Pressure to change the Mississippi state flag has intensified since shocking images emerged of torch-wielding white supremacists in Charlottesville, Va., marching to protect symbols honoring the Confederacy—a weekend rally that ended with an anti-racist protester dead.
If, as a state, we insist that symbols that were selected precisely for their oppressive, coercive charge remain, we send a message to the rest of the nation and world that we do not fathom how their continued display has the power and potential to harm the hearts and minds of some.
Mississippi's history is one of beauty and blood; music and malevolence; literature and lamentation. We can't ignore the ugly parts; those stains don't wash out. But we sure as hell don't have to build monuments to them—literal or ideological.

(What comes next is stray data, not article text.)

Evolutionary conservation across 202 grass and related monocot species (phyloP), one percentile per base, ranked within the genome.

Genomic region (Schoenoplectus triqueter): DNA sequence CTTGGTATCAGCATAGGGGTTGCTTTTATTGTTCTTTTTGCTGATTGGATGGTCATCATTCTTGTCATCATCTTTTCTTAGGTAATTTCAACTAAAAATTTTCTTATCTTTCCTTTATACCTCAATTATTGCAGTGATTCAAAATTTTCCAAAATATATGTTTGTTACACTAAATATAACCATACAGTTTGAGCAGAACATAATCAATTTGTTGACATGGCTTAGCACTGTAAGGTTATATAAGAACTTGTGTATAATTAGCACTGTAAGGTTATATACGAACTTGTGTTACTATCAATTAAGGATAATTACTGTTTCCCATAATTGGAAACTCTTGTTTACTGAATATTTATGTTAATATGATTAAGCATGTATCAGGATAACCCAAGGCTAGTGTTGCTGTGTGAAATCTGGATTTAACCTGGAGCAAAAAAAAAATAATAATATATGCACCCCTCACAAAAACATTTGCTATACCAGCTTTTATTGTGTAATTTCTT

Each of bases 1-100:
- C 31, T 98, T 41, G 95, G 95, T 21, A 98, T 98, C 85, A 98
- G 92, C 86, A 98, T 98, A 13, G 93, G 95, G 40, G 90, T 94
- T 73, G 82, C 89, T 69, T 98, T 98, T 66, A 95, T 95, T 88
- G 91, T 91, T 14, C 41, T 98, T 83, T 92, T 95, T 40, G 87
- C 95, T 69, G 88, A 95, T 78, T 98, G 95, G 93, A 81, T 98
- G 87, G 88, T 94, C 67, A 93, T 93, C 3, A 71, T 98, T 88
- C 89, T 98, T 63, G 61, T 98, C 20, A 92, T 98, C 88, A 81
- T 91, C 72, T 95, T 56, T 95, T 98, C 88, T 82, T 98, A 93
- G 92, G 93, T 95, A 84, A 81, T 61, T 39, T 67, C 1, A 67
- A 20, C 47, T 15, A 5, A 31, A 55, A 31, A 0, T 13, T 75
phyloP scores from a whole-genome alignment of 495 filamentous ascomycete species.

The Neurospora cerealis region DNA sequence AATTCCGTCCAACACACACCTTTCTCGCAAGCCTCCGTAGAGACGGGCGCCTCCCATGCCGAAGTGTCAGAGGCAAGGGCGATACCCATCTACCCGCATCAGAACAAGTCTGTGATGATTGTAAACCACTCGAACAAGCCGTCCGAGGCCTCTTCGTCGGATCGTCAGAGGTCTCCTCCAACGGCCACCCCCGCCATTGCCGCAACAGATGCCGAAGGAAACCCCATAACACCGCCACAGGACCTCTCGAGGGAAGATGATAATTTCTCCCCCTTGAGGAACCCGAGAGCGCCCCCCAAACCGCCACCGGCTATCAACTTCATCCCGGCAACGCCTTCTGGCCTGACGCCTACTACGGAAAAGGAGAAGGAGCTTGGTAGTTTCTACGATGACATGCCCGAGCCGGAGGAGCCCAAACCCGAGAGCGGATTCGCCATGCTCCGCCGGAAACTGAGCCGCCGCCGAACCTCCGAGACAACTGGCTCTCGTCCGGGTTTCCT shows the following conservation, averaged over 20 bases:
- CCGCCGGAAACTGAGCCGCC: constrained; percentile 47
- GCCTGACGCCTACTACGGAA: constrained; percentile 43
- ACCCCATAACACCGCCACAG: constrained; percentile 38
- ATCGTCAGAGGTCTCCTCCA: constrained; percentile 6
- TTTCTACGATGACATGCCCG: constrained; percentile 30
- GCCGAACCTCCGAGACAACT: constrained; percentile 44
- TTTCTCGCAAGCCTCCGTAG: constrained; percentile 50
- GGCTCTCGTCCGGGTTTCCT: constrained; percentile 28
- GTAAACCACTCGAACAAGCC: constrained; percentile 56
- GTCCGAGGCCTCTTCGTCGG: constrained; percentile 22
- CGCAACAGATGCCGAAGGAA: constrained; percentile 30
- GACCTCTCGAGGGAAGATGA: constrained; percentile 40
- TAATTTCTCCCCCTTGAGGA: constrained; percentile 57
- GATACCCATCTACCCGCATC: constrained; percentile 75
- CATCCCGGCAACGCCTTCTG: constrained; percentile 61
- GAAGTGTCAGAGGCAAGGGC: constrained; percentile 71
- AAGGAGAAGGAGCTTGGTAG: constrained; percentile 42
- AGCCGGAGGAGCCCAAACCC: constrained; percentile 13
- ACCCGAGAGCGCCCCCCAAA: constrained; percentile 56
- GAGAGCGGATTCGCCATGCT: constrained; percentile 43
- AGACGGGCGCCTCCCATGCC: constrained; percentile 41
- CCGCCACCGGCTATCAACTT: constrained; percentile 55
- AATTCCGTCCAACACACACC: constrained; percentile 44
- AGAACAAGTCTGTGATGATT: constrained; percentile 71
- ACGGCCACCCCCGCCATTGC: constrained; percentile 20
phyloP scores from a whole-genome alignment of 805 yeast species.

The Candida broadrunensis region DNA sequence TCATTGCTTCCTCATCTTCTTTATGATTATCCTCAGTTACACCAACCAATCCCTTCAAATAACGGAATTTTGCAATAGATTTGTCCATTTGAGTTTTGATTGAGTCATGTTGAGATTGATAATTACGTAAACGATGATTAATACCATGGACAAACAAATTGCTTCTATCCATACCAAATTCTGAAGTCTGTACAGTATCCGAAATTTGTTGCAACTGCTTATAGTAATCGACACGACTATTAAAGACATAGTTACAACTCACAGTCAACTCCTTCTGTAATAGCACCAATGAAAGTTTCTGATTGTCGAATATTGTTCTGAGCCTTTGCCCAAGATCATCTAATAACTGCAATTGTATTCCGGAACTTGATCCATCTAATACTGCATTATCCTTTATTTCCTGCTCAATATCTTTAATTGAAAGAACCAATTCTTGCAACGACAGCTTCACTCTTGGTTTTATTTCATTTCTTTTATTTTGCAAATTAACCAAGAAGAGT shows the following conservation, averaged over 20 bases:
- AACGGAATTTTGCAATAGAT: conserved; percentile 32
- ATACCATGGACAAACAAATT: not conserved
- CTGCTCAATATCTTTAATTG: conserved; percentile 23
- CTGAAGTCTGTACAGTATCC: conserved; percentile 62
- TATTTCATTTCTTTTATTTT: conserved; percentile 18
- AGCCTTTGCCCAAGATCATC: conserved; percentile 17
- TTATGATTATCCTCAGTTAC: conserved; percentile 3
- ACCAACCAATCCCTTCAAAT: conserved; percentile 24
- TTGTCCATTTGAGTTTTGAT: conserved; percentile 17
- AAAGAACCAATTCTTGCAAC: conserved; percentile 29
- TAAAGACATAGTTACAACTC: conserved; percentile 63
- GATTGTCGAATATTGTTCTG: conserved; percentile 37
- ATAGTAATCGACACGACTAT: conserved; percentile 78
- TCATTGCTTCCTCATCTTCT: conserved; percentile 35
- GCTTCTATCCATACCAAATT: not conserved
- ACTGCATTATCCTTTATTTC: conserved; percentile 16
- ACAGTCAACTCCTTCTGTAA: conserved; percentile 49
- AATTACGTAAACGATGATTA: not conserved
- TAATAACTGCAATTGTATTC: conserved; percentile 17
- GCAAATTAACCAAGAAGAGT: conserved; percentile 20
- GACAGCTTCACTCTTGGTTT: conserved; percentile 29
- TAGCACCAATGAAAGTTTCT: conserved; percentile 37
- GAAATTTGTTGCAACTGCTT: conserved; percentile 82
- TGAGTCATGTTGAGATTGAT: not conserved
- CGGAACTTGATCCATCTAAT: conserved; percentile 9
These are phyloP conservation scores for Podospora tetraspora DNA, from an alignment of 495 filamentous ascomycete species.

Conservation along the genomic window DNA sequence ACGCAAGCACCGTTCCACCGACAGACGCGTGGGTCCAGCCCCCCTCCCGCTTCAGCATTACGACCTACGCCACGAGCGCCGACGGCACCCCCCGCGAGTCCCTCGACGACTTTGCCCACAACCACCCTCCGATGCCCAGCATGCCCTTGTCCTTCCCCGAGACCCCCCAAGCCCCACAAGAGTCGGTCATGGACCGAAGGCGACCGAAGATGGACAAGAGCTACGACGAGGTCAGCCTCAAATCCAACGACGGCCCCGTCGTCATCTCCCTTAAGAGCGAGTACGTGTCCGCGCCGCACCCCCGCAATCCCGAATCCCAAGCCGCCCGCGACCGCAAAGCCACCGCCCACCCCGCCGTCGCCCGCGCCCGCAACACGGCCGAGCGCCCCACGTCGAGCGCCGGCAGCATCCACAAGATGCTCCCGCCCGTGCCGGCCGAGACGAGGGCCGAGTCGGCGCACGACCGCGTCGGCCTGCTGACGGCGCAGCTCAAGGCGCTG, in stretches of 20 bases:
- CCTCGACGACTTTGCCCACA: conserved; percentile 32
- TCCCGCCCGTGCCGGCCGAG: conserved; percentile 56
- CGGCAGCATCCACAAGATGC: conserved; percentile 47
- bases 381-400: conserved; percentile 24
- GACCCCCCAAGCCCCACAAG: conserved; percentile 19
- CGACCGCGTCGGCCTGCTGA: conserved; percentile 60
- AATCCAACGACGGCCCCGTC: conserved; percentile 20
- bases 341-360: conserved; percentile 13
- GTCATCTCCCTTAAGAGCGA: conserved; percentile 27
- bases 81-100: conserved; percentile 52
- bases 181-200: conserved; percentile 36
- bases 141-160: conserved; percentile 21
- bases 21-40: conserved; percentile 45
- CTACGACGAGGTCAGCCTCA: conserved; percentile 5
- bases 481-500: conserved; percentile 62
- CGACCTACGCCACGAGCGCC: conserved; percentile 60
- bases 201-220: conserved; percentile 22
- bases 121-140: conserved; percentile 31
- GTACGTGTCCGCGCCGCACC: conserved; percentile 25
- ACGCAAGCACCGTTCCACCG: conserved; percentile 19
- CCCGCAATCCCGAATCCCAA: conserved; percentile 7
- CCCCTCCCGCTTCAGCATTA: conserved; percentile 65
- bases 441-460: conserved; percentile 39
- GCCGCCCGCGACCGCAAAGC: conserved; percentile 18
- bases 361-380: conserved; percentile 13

Actor and activist Aunjanue Ellis talked back to Mississippi Gov. Phil Bryant today to denounce his refusal to back changing the state flag to one without a symbol of the Confederacy.
I've said it before, and I will say it again and again, as many times as I have to: The Confederate symbol represents bigotry, racism and hatred. This is not an opinion. This is a fact.
Today, U.S. Representative Bennie G. Thompson (MS-02) calls for the removal of all confederate monuments and emblems in the United States Capitol and on the Mississippi state flag.
Some Mississippi officials are denouncing white nationalist violence that killed one person and injured several others during the weekend in Virginia.